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CaimDark's blog

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CaimDark avatar 8:57 AM on 04.17.2012  (server time)
Dear developers: please don't abuse Kickstarter

I love the possibilities Tim Shaffer's Double Fine opened with Kickstarter, and they have the potential to give us great games we wouldn't otherwise get. We soon had another industry luminary Kicktstart another project, one I myself pledged to, and all was right with the world.

However, it seems hardly a day goes by now without a new game being kickstarted (the latest being Grim Dawn, a game that has already been in development for two years) and I fear the rush to capitalize on the Kickstarter craze may potentially ruin a great thing.

For one thing, the Kickstarter market is a tiny market. There is a reason why those game are relying on Kickstarter: because they aren't mass-market friendly. If we have dozens of games vying for a limited amount of dollars, most will likely fail and developers might conclude Kickstater no longer works.

Then there is the matter of trust. We can't lose sight that Kickstarter is largely an honor-based system. Kickstarter doesn't audit pledge recipients and we have no way of knowing how our money is being used. There is no guarantee a developer won't use half our pledge money to buy a house or simply vanish with the pledge money altogether. We trust that big names like Shaffer and Brian Fargo won't do that, but it's only a matter of time until someone does, especially if fans get carried away and start backing projects indiscriminately.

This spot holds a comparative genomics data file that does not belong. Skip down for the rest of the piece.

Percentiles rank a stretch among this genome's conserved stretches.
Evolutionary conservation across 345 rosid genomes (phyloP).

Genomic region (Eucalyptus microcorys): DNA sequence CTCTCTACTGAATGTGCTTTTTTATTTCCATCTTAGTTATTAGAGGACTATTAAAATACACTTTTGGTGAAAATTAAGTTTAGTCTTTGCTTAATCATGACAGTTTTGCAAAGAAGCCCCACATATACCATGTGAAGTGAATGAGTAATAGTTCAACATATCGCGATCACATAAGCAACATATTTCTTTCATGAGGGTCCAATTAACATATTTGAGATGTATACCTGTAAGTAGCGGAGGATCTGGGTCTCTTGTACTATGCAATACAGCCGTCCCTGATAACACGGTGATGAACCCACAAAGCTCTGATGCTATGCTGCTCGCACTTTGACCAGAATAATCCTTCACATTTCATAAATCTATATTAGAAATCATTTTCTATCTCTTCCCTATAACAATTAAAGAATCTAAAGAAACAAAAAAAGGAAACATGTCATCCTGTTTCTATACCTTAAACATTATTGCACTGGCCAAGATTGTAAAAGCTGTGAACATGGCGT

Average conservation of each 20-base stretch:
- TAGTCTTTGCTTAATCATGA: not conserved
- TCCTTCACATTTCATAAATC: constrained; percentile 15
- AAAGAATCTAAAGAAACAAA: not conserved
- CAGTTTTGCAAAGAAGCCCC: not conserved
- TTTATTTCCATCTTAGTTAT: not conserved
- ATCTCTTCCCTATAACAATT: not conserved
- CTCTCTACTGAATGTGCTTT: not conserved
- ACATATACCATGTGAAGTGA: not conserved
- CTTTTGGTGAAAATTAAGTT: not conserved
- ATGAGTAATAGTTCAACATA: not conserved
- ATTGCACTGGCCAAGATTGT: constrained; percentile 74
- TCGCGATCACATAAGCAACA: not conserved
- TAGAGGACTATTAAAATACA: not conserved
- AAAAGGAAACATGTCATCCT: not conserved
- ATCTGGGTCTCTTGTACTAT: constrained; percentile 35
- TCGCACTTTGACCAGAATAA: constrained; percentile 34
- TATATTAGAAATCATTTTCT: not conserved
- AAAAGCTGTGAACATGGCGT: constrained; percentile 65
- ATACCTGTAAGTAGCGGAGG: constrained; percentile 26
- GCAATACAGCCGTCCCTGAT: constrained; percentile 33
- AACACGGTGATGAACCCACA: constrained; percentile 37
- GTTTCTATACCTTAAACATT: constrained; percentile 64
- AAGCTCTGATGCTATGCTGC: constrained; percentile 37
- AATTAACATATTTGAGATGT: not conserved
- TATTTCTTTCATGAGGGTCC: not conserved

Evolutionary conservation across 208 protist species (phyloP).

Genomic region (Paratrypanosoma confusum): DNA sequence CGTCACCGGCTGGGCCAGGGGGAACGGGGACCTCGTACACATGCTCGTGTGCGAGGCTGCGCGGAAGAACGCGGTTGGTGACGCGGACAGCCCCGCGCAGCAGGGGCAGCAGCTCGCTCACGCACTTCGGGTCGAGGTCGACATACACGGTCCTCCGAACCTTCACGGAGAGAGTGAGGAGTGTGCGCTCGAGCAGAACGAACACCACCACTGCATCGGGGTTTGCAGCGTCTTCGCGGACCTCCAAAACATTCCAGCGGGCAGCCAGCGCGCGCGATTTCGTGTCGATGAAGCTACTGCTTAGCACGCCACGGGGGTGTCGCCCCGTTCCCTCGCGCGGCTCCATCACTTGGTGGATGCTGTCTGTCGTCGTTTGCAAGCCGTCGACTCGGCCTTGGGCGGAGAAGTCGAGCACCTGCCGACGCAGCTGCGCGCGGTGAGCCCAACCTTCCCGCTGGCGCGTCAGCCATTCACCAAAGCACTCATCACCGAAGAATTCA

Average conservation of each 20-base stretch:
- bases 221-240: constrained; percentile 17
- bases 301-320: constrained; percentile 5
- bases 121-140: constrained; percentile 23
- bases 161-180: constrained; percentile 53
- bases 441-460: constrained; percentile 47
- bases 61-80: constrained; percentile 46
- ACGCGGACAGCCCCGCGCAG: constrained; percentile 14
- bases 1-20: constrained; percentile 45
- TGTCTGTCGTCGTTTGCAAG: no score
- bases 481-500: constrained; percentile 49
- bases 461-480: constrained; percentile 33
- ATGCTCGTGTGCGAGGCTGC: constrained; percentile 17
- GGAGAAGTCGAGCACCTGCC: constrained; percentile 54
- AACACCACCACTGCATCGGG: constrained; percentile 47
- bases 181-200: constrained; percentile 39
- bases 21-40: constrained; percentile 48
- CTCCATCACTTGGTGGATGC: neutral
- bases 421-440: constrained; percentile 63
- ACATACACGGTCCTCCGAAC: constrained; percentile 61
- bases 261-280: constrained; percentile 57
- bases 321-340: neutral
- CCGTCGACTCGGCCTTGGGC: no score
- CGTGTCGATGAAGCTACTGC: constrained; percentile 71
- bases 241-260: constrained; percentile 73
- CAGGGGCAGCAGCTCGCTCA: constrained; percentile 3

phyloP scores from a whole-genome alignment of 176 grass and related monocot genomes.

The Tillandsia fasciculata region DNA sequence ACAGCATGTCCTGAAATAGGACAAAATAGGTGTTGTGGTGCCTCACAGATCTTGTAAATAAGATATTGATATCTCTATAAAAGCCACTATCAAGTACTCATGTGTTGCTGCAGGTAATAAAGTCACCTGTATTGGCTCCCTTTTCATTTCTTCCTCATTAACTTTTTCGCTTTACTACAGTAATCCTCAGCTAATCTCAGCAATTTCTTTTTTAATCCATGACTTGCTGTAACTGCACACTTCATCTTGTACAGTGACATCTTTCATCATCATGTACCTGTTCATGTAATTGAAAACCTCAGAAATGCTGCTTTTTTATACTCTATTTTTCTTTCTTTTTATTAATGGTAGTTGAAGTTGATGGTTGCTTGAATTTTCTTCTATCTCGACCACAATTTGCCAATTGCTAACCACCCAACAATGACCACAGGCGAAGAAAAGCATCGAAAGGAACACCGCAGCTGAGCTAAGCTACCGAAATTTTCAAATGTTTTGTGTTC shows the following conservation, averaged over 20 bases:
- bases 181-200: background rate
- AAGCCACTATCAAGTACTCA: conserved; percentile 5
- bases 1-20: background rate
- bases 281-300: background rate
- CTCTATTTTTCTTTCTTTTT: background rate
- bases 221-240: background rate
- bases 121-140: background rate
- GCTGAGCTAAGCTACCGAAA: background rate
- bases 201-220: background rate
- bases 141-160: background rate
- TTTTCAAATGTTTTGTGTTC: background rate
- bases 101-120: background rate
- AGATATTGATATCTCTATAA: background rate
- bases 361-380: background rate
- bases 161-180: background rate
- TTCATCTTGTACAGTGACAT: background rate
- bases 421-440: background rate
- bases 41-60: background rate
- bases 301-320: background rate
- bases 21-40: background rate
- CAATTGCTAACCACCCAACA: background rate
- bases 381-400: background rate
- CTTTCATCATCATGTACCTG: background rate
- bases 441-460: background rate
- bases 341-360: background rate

And let's not forget that we won't see anything out of those efforts until at least the end of the year, and expectations are high, perhaps unrealistically high. I get the feeling at least some people are hoping that, freed from the shackles of the publishers, developers will inevitably make great games, but let's face it: on any given field, most efforts are average, some are bad and only a few are truly great, and there is no reason to believe it will be any different with Kickstarter. What happens when people enthusiastically give 2 million dollars to fund their dream game and end up disappointed with the final product?

In short, I think Kickstarter is a godsend to our industry and the trail Double Fine blazed can truly lead to great things, but only if everyone, gamers and developers alike, does their part to make sure it is not squandered.

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